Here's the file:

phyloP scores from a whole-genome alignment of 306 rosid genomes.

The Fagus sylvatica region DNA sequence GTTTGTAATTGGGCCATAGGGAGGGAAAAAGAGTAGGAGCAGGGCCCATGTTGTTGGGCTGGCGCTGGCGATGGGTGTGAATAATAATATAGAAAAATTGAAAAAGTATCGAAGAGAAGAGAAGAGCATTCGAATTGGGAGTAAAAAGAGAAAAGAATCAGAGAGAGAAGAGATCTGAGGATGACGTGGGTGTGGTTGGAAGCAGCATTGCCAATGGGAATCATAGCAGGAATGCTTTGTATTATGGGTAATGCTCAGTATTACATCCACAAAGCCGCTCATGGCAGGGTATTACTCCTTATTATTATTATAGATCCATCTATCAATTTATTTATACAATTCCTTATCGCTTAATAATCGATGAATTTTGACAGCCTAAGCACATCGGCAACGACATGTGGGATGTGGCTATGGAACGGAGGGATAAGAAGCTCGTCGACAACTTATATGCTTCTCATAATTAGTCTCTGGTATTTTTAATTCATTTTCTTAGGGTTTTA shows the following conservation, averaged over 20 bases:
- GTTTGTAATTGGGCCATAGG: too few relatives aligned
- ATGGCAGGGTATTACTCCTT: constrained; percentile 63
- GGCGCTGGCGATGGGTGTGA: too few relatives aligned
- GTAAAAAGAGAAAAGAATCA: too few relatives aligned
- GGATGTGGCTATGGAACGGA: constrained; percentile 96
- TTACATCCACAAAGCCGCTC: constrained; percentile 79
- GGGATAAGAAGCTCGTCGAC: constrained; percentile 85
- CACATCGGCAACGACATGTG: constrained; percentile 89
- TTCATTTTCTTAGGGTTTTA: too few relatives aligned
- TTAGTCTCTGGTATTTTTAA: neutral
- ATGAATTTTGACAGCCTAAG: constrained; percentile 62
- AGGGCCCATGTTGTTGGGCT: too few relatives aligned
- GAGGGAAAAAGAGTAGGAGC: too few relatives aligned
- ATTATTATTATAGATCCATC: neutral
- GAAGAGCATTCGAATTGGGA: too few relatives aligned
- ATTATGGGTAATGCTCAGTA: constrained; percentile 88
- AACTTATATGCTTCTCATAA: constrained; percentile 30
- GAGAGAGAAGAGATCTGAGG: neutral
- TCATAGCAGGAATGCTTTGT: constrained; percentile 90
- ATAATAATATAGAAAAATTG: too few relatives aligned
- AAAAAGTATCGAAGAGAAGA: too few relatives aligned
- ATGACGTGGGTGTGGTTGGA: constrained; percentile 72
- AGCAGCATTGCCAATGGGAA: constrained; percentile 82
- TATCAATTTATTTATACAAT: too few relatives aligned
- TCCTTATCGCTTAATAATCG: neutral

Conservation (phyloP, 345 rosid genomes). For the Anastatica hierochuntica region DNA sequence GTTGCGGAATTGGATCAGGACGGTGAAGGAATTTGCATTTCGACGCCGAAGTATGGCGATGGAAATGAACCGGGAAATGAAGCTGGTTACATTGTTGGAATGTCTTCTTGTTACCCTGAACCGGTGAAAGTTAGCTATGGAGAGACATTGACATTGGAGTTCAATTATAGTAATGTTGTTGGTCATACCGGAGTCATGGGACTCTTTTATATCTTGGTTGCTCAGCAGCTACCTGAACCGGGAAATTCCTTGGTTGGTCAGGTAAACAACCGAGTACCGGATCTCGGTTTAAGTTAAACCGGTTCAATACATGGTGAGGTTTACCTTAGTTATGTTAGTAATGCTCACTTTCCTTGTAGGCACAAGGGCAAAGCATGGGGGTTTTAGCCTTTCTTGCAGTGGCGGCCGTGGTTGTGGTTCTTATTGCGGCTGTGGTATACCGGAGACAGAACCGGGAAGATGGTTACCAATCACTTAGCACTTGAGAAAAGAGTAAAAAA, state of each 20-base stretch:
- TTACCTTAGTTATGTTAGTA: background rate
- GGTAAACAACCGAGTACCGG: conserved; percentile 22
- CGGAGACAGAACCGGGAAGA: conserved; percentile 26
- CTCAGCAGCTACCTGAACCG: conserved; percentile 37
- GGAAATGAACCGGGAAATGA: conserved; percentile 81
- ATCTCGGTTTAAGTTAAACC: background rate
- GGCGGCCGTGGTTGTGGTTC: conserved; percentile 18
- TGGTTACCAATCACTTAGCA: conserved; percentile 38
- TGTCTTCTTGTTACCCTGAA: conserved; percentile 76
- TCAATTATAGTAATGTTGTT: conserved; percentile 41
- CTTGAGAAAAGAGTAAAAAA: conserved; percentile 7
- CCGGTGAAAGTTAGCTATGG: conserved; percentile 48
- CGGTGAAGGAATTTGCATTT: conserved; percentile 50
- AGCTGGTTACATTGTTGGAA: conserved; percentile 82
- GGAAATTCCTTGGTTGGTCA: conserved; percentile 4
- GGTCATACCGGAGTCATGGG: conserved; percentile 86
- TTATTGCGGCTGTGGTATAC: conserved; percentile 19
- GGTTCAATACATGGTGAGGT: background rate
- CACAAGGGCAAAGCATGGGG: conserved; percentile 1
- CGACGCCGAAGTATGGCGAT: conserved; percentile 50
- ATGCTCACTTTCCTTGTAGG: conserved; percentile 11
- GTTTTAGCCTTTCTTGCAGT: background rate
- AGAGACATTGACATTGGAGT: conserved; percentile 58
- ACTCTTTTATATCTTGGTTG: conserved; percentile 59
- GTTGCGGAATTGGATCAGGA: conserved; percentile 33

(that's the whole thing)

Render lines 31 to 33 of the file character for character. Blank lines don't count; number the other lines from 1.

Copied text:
- CGGAGACAGAACCGGGAAGA: conserved; percentile 26
- CTCAGCAGCTACCTGAACCG: conserved; percentile 37
- GGAAATGAACCGGGAAATGA: conserved; percentile 81